When it comes to nutritional supplements, it seems there’s nothing hotter than protein shakes. These whey or casein-based powders pulled in $396 million in 2012 alone. And, that number is only growing.
But while most protein consumers are looking for an edge in the weight room, an increasingly large portion of users are looking for something else. These folks just want to lose a little weight.
Can protein shakes actually help you pulverize those unwanted pounds? Protein is primarily used to support lean muscle growth, but studies reveal these properties may have strong weight loss implications.
What Protein Does for Weight Loss
Traditional weight loss supplements have a direct influence on fat burning. By cranking up the body’s core temperature, stimulants and other weight loss aids increase metabolism and support a caloric deficit. Protein takes a more indirect route to weight loss, but it is just as important.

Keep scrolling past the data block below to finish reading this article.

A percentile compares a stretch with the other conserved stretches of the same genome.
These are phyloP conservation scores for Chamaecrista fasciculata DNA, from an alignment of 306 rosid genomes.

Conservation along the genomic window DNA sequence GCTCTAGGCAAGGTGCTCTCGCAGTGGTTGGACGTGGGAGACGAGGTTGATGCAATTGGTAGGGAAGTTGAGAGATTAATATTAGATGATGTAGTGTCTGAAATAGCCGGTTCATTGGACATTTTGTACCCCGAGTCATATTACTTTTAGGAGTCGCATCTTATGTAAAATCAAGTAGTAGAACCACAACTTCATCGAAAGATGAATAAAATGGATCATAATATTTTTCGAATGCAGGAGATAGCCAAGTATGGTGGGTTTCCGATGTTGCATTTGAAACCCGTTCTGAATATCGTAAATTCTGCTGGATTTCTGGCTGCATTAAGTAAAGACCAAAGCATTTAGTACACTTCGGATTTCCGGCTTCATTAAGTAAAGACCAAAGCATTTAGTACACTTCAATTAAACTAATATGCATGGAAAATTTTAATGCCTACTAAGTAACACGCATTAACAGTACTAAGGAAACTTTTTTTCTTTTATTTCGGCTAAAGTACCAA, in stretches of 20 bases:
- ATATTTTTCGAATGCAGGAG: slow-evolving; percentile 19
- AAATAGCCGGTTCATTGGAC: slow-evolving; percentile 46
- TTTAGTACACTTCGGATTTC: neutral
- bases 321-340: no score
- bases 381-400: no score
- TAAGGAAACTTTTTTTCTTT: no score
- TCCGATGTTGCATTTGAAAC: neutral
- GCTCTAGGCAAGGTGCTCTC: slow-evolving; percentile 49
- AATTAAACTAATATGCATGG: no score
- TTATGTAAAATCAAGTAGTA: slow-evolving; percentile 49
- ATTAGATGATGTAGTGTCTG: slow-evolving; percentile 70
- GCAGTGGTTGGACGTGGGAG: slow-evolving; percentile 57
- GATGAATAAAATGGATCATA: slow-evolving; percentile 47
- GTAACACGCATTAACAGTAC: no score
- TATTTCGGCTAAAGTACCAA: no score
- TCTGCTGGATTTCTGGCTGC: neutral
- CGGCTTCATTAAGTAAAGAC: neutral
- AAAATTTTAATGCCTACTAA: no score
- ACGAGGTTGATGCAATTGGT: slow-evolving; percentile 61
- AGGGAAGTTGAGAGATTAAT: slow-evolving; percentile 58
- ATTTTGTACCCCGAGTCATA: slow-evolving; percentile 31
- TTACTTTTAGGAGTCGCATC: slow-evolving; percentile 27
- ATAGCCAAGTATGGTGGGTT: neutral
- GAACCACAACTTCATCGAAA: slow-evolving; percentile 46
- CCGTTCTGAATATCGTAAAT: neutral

In fact, board-certified clinical nutritionist Byron J. Richards goes so far as to call protein “the single most important calorie that influences your metabolic rate”.
A quality protein source helps you build muscle, improve fitness, boost immunity, and enhance insulin and leptin function. While these properties don’t directly affect weight loss, they all contribute to proper weight management.
Put simply, protein is a signaling molecule in metabolism. According to researcher Donald Layman of the University of Illinois, high protein intake ensures muscles are preserved during weight loss. This means the weight lost is mostly fat. It also increases metabolic rate, helping you create the caloric deficit needed to lose weight.
Protein may also have some effect on appetite control. According to Layman, the branched-chain amino acid leucine (found in protein) lowers triglyceride levels in the bloodstream. This helps leptin enter the brain, reducing leptin resistance and helping you feel full on fewer calories. This is especially true of whey protein, which provides high levels of leucine and other branched-chain amino acids.
Of course, when you’re eating less and your metabolic rate is increasing, weight loss follows.
Studies Support Protein’s Benefits